Social anxiety is the overwhelming feeling of worry about every day activities. Activities that some people might take for granted and engage in with no problem – interacting with strangers, parties or large gatherings, using public facilities such as a public restroom, and even dining in public. These types of environments may cause a lot of distress for individuals with social anxiety and, if severe enough, those people tend to avoid these potentially triggering situations at all cost.
Not everyone will have the same trigger. For example, someone might do just fine riding in public transportation or maybe giving a speech to a large crowd but are easily triggered with anxious feelings when they are faced with having to eat in a restaurant. Whereas others might be triggered with any sort of public outing and as a result they confine themselves to the comfort of their home.
Social anxiety can cause a tremendous amount of fear, feelings of embarrassment, or concern that people are judging you. Racing heart, feeling short of breath, sweaty palms, dizziness, and upset stomach are just a few of the physical symptoms caused by social anxiety. If left untreated, social anxiety may lead to isolation, low self-esteem, and depression. Cognitive behavioral therapy and antidepressants are beneficial in managing this type of anxiety. The goal is to decrease the frequency and severity of the anxiety, encourage optimal functioning, and to learn how to overcome potential triggers. In severe situations, anxiolytics such as benzodiazepines may be useful for the “in the moment” type of anxiety and panic, however this type of medication may lead to abuse and dependency and so frequent use is not recommended.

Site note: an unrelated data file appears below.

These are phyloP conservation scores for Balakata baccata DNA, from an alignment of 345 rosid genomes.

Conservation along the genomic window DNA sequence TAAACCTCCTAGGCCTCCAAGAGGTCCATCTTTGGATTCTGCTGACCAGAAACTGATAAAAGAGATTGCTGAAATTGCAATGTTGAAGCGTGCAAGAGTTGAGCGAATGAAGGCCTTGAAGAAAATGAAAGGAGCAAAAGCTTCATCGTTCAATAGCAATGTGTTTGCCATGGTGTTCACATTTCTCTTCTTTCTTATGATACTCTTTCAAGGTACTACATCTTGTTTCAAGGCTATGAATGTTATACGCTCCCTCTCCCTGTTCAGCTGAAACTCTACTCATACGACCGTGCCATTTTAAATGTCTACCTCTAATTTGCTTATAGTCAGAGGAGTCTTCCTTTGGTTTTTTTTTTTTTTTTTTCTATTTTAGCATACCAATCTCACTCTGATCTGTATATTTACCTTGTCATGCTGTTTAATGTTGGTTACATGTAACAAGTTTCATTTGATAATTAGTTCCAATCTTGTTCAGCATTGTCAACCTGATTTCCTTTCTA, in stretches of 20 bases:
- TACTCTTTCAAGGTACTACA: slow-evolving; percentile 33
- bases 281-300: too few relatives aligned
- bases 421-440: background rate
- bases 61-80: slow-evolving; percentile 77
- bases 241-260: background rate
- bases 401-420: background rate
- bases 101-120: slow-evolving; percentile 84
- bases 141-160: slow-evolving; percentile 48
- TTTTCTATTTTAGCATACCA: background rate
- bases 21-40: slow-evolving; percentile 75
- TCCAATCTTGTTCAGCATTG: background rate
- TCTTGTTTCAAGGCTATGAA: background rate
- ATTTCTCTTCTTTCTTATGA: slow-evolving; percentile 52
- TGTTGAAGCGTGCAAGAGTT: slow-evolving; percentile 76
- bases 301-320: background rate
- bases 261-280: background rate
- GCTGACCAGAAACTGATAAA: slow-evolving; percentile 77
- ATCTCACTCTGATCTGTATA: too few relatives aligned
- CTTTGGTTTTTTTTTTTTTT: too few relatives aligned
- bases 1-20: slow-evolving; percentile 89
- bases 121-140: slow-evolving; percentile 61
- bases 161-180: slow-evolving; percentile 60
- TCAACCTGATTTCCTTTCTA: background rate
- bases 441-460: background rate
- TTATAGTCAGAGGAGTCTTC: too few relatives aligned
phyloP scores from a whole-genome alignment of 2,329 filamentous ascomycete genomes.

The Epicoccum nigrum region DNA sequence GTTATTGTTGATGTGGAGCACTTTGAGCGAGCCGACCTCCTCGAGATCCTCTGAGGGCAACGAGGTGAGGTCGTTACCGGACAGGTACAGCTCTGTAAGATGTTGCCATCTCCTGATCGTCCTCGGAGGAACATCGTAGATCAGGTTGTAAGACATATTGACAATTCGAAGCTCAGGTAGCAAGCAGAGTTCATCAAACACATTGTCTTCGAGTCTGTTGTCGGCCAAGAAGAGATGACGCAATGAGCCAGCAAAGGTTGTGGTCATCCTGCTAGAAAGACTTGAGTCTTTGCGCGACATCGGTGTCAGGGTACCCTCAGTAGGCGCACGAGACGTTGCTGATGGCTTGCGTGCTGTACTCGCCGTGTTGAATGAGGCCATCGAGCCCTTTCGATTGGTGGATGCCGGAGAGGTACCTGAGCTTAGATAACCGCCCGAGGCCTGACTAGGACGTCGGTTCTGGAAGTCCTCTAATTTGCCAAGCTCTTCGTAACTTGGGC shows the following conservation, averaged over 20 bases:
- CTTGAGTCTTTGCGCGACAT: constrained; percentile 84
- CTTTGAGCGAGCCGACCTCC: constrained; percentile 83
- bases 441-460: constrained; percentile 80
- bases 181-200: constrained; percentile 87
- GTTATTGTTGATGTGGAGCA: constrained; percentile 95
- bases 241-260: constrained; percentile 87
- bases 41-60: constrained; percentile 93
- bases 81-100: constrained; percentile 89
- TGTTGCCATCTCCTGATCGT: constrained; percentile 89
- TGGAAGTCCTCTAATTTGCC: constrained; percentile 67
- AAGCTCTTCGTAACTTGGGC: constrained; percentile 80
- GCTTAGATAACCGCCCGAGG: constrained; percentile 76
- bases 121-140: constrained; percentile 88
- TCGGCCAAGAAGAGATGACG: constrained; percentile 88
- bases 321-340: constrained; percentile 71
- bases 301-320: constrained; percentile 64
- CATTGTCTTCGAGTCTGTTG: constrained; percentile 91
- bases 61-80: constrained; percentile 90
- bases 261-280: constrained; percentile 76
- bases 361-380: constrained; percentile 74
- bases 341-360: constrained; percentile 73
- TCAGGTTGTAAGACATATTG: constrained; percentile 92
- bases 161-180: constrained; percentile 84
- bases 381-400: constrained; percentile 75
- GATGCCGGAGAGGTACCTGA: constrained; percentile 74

But what about shyness? Do you feel like you teeter between the two and can’t figure out which it is? They can be a little confusing and surely there are a lot of people out there that use the two terms interchangeably. They are not at all the same. The main difference between shyness and social anxiety is that shyness is a personality trait. This is who are you. Something that cannot be changed. It’s not a bad thing and usually not perceived as a negative trait. Someone who is shy, or introverted, prefers to be alone and do things in solitary but it does not usually negatively impact mental health. Introverts do no experience the negative emotions and feelings that individuals with social anxiety would. Social anxiety is a true mental health disorder that needs to be treated, whether by medication management or therapy. If you think you suffer from social anxiety, we are here to help you explore your treatment options.